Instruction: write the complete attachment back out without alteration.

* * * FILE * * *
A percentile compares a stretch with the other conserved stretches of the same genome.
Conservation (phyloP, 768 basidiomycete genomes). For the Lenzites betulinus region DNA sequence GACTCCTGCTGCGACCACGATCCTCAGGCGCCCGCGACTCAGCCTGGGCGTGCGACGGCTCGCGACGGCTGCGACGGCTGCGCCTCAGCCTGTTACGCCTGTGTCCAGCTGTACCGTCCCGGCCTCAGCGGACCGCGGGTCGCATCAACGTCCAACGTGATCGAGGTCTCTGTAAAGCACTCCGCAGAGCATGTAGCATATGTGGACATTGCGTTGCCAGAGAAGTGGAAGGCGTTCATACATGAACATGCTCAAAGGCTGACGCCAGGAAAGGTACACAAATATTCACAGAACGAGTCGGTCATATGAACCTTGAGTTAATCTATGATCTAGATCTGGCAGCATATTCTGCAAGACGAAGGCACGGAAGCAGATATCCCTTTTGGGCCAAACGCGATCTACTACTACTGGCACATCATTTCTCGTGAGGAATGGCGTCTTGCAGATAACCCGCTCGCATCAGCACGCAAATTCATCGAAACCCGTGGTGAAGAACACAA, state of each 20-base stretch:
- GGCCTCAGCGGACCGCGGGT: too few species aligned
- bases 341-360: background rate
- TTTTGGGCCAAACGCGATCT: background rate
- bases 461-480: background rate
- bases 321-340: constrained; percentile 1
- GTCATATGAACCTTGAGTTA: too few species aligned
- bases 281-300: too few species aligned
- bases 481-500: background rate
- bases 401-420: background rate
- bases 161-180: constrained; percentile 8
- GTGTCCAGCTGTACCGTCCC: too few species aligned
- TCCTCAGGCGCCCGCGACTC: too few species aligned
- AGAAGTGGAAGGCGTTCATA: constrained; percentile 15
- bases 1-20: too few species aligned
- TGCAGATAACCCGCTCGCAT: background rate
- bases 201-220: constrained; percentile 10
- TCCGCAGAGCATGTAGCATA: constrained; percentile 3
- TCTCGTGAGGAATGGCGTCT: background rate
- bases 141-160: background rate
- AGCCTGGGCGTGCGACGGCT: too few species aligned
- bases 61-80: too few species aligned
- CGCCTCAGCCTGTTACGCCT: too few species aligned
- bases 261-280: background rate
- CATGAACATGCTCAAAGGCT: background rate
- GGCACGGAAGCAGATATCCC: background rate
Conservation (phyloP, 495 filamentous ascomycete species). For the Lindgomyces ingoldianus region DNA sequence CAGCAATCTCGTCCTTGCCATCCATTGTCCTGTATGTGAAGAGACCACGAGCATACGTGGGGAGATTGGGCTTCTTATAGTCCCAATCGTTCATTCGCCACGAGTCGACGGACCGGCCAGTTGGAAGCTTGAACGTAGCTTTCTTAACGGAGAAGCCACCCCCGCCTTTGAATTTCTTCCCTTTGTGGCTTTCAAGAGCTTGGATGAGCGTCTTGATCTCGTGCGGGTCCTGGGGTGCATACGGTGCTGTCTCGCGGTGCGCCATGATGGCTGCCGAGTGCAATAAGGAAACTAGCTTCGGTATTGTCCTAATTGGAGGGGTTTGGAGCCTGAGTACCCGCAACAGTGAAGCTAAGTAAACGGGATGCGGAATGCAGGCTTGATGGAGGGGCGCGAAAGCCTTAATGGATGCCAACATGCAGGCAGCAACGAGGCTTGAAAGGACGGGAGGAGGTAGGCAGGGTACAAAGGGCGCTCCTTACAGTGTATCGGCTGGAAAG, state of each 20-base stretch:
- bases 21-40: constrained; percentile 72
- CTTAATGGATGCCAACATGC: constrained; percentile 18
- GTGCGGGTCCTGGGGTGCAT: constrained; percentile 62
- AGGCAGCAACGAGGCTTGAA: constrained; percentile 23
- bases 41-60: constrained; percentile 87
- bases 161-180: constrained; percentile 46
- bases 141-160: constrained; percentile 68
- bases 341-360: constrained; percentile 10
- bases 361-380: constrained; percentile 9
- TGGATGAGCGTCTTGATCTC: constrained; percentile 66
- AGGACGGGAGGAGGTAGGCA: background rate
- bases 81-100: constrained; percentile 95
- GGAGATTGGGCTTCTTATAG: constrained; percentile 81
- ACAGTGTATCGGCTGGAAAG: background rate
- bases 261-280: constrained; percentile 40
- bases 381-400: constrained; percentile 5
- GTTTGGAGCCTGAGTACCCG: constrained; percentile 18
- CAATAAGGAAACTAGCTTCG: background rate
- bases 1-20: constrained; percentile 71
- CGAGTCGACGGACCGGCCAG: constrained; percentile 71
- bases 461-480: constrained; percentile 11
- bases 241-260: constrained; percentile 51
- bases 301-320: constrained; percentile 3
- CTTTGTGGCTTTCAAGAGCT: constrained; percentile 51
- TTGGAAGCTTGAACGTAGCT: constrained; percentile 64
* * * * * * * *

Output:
A percentile compares a stretch with the other conserved stretches of the same genome.
Conservation (phyloP, 768 basidiomycete genomes). For the Lenzites betulinus region DNA sequence GACTCCTGCTGCGACCACGATCCTCAGGCGCCCGCGACTCAGCCTGGGCGTGCGACGGCTCGCGACGGCTGCGACGGCTGCGCCTCAGCCTGTTACGCCTGTGTCCAGCTGTACCGTCCCGGCCTCAGCGGACCGCGGGTCGCATCAACGTCCAACGTGATCGAGGTCTCTGTAAAGCACTCCGCAGAGCATGTAGCATATGTGGACATTGCGTTGCCAGAGAAGTGGAAGGCGTTCATACATGAACATGCTCAAAGGCTGACGCCAGGAAAGGTACACAAATATTCACAGAACGAGTCGGTCATATGAACCTTGAGTTAATCTATGATCTAGATCTGGCAGCATATTCTGCAAGACGAAGGCACGGAAGCAGATATCCCTTTTGGGCCAAACGCGATCTACTACTACTGGCACATCATTTCTCGTGAGGAATGGCGTCTTGCAGATAACCCGCTCGCATCAGCACGCAAATTCATCGAAACCCGTGGTGAAGAACACAA, state of each 20-base stretch:
- GGCCTCAGCGGACCGCGGGT: too few species aligned
- bases 341-360: background rate
- TTTTGGGCCAAACGCGATCT: background rate
- bases 461-480: background rate
- bases 321-340: constrained; percentile 1
- GTCATATGAACCTTGAGTTA: too few species aligned
- bases 281-300: too few species aligned
- bases 481-500: background rate
- bases 401-420: background rate
- bases 161-180: constrained; percentile 8
- GTGTCCAGCTGTACCGTCCC: too few species aligned
- TCCTCAGGCGCCCGCGACTC: too few species aligned
- AGAAGTGGAAGGCGTTCATA: constrained; percentile 15
- bases 1-20: too few species aligned
- TGCAGATAACCCGCTCGCAT: background rate
- bases 201-220: constrained; percentile 10
- TCCGCAGAGCATGTAGCATA: constrained; percentile 3
- TCTCGTGAGGAATGGCGTCT: background rate
- bases 141-160: background rate
- AGCCTGGGCGTGCGACGGCT: too few species aligned
- bases 61-80: too few species aligned
- CGCCTCAGCCTGTTACGCCT: too few species aligned
- bases 261-280: background rate
- CATGAACATGCTCAAAGGCT: background rate
- GGCACGGAAGCAGATATCCC: background rate
Conservation (phyloP, 495 filamentous ascomycete species). For the Lindgomyces ingoldianus region DNA sequence CAGCAATCTCGTCCTTGCCATCCATTGTCCTGTATGTGAAGAGACCACGAGCATACGTGGGGAGATTGGGCTTCTTATAGTCCCAATCGTTCATTCGCCACGAGTCGACGGACCGGCCAGTTGGAAGCTTGAACGTAGCTTTCTTAACGGAGAAGCCACCCCCGCCTTTGAATTTCTTCCCTTTGTGGCTTTCAAGAGCTTGGATGAGCGTCTTGATCTCGTGCGGGTCCTGGGGTGCATACGGTGCTGTCTCGCGGTGCGCCATGATGGCTGCCGAGTGCAATAAGGAAACTAGCTTCGGTATTGTCCTAATTGGAGGGGTTTGGAGCCTGAGTACCCGCAACAGTGAAGCTAAGTAAACGGGATGCGGAATGCAGGCTTGATGGAGGGGCGCGAAAGCCTTAATGGATGCCAACATGCAGGCAGCAACGAGGCTTGAAAGGACGGGAGGAGGTAGGCAGGGTACAAAGGGCGCTCCTTACAGTGTATCGGCTGGAAAG, state of each 20-base stretch:
- bases 21-40: constrained; percentile 72
- CTTAATGGATGCCAACATGC: constrained; percentile 18
- GTGCGGGTCCTGGGGTGCAT: constrained; percentile 62
- AGGCAGCAACGAGGCTTGAA: constrained; percentile 23
- bases 41-60: constrained; percentile 87
- bases 161-180: constrained; percentile 46
- bases 141-160: constrained; percentile 68
- bases 341-360: constrained; percentile 10
- bases 361-380: constrained; percentile 9
- TGGATGAGCGTCTTGATCTC: constrained; percentile 66
- AGGACGGGAGGAGGTAGGCA: background rate
- bases 81-100: constrained; percentile 95
- GGAGATTGGGCTTCTTATAG: constrained; percentile 81
- ACAGTGTATCGGCTGGAAAG: background rate
- bases 261-280: constrained; percentile 40
- bases 381-400: constrained; percentile 5
- GTTTGGAGCCTGAGTACCCG: constrained; percentile 18
- CAATAAGGAAACTAGCTTCG: background rate
- bases 1-20: constrained; percentile 71
- CGAGTCGACGGACCGGCCAG: constrained; percentile 71
- bases 461-480: constrained; percentile 11
- bases 241-260: constrained; percentile 51
- bases 301-320: constrained; percentile 3
- CTTTGTGGCTTTCAAGAGCT: constrained; percentile 51
- TTGGAAGCTTGAACGTAGCT: constrained; percentile 64